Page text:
Animal Legal and Historical Center
Great Apes and the Law: A complete resource for the legal status of the Great Apes within the United States
Michigan State University College of Law

General information

Federal and International

State

Specific State Information

  • Missouri
  • Florida
  • California
  • Texas
Share |

Detailed Discussion of North Dakota Great Ape Laws



Erin Furman


Animal Legal & Historical Center
Publish Date:
2012
Place of Publication: Michigan State University College of Law

Printable Version

I. Introduction

In the state of North Dakota, there is no specific law that contains an outright ban on ownership of great apes.  However, there are laws that address private possession of great apes, including very specific importation and housing requirements.  Generally, if a person obtains the correct license, he or she can keep an ape as a pet, an exhibitor, a zoo, or for any other non-prohibited purpose.

The state board of animal health has categorized great apes as nontraditional livestock. NDAC 48-12-01.1-02.  In order to possess nontraditional livestock, including a great ape, a private owner must first obtain a license.  Then once an individual has a great ape, there are regulatory standards the individual must meet in order to renew their license and retain possession of the great ape. NDAC 48-12-02.1-02.

Finally, great apes are generally protected from intentional abuse and neglect under the state’s anti-cruelty law.  Great apes receive very limited protections under Montana’s endangered species law.

II. How Different Uses of Great Apes are Affected by Law

A. Private Possession of Great Apes

Chapter 36 of North Dakota law governs nontraditional livestock, including great apes.  Under § 36-01-08, North Dakota law provides that the state board of animal health may require a license for nontraditional livestock in the state.  § 36-01-00.1 defines “nontraditional livestock” as “any wildlife held in a cage, fence, enclosure, or other manmade means of confinement that limits its movement within definite boundaries or an animal that is physically altered to limit movement and facilitate capture.”  Additionally, § 36-01-08.4 mandates that the board of animal health establish rules governing the keeping of a primate.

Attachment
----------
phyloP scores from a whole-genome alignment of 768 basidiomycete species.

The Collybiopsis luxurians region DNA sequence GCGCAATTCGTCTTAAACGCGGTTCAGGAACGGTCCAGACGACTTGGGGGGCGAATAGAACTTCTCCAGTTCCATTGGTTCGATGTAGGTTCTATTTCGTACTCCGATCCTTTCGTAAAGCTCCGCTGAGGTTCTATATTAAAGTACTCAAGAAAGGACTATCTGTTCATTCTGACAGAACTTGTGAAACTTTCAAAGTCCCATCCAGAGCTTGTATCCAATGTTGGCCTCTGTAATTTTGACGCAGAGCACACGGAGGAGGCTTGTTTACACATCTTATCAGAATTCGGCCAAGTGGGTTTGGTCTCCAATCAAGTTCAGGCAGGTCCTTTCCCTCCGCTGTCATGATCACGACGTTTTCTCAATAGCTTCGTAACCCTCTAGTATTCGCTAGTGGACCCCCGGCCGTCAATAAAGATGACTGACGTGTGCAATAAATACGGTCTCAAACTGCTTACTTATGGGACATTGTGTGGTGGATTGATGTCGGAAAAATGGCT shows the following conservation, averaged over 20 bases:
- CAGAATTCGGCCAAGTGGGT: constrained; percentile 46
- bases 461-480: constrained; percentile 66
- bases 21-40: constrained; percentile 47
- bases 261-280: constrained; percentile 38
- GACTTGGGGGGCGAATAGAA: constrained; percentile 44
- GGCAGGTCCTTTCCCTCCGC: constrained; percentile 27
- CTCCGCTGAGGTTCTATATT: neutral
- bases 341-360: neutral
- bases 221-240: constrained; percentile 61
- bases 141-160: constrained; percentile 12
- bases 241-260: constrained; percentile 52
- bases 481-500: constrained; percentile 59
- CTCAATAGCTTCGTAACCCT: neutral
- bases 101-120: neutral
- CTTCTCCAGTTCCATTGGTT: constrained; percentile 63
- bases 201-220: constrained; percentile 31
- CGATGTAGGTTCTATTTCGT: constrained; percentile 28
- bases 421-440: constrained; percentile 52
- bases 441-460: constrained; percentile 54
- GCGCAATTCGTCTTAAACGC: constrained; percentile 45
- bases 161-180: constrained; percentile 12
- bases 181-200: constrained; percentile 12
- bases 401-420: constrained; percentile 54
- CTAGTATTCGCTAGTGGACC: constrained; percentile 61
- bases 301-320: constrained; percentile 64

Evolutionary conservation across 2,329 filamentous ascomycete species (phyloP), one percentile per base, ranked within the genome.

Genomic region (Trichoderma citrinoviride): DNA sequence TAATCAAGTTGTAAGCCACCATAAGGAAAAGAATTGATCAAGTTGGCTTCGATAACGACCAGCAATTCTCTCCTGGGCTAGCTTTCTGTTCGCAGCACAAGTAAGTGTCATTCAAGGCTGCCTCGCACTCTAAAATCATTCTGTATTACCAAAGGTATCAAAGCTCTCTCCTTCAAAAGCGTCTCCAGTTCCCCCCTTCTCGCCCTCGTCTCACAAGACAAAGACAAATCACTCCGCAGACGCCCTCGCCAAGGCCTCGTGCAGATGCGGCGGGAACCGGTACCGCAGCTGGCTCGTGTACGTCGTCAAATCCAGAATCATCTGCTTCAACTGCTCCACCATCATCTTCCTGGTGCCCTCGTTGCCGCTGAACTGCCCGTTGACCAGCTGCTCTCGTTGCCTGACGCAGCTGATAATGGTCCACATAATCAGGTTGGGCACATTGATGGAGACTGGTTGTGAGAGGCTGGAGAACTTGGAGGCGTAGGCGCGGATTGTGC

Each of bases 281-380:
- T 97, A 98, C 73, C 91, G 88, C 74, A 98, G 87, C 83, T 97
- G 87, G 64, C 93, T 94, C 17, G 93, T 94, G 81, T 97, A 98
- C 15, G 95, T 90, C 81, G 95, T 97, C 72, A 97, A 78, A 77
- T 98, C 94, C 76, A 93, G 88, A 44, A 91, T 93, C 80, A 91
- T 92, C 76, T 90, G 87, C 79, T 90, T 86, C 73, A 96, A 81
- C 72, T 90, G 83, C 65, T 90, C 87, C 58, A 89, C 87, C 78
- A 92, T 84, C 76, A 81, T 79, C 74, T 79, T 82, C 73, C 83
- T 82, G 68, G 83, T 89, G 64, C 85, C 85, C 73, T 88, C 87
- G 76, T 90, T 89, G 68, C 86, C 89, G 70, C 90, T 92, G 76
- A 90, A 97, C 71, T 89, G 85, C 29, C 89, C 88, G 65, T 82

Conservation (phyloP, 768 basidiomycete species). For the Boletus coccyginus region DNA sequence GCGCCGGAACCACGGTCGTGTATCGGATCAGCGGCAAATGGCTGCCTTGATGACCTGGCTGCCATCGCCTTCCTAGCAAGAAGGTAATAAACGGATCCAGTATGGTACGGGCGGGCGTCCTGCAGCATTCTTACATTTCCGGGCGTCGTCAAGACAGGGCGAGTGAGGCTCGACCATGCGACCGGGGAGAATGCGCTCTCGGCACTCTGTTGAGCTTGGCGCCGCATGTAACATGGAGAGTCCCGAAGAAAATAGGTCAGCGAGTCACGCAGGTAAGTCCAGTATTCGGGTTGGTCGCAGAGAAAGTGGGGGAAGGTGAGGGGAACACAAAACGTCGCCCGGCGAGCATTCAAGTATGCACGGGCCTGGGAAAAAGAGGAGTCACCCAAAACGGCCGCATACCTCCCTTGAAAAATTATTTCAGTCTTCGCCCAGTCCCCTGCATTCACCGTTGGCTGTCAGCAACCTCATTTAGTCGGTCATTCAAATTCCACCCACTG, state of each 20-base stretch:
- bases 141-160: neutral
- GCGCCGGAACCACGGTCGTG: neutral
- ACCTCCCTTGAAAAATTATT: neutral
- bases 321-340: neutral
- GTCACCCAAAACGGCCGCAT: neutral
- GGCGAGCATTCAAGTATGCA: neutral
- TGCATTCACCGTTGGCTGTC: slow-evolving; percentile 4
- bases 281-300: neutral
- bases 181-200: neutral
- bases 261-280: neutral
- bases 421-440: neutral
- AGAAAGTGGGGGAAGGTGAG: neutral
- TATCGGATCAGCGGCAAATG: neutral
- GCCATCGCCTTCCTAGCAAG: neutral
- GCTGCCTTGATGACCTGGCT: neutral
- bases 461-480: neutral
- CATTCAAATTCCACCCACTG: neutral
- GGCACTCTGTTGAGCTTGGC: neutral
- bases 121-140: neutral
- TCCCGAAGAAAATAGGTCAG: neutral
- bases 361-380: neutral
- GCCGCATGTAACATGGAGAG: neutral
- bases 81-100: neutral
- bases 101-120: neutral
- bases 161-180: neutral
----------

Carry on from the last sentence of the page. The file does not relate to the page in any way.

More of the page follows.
To privately possess a great ape in North Dakota, an individual must obtain then maintain a “nontraditional livestock licensure” from the state board of animal health. NDAC 48-12-01.1-02.  Specifically, state regulations classify all primates as “category 3 nontraditional livestock,” which it further defines as “those species determined by the board to pose special concerns, including species which are inherently dangerous or environmentally hazardous.”  Owners of category 3 species as defined above “must maintain nontraditional livestock licensure and are subject to additional housing and care requirements.”  This means that in order to maintain the license, individuals must comply with the standards set forth by the state board of animal health.  These regulations include minimum space requirements based up on the captive animal’s weight in a primary enclosure that is separate from the living areas of human occupants.  For more on these standards, see Section III (A).

B. Possession by Roadside and Traditional Zoos (Class C USDA Licensees)

Roadside and traditional zoos are included in chapter 48 of the North Dakota code.  The law requires all zoos, research facilities, and education facilities to meet the requirements set forth for nontraditional livestock. ND ST 48-12-01.1-14.  Because great apes are classified as a category 3 species of nontraditional livestock, individuals who possess great apes in a zoo are required to obtain and maintain a nontraditional livestock licensure.

In addition, all federal rules and regulations pertaining to zoos apply to those in North Dakota.  Under federal law, in order to have a great ape in a roadside or traditional zoo, individuals must possess a USDA Class C license.

C. Commercial Exhibitors

Commercial exhibitors are included in the chapter of the North Dakota code that addresses zoos, research facilities, and education facilities.  In order to display a great ape in North Dakota, commercial exhibitors must possess a nontraditional livestock license.  In addition, all applicable federal laws and regulations regarding animal sanctuaries apply to those in North Dakota.

D. Sanctuaries

North Dakota does not have a specific law that addresses great ape sanctuaries.  However, because great apes are classified as a category 3 species of nontraditional livestock, individuals are still required to obtain and maintain a nontraditional livestock licensure.  In addition, all applicable federal laws and regulations regarding animal sanctuaries apply to those in North Dakota.

E. Scientific Testing and Research Facilities

Research facilities are included in chapter 48 of the North Dakota code.  The law requires all zoos, research facilities, and education facilities to meet the requirements set forth for nontraditional livestock. ND ST 48-12-01.1-14.  Because great apes are classified as a category 3 species of nontraditional livestock, individuals who use great apes at a research facility are required to obtain and maintain a nontraditional livestock licensure.  North Dakota’s anti-cruelty law exempts scientific testing. ND ST 36-21.1-01.5(c).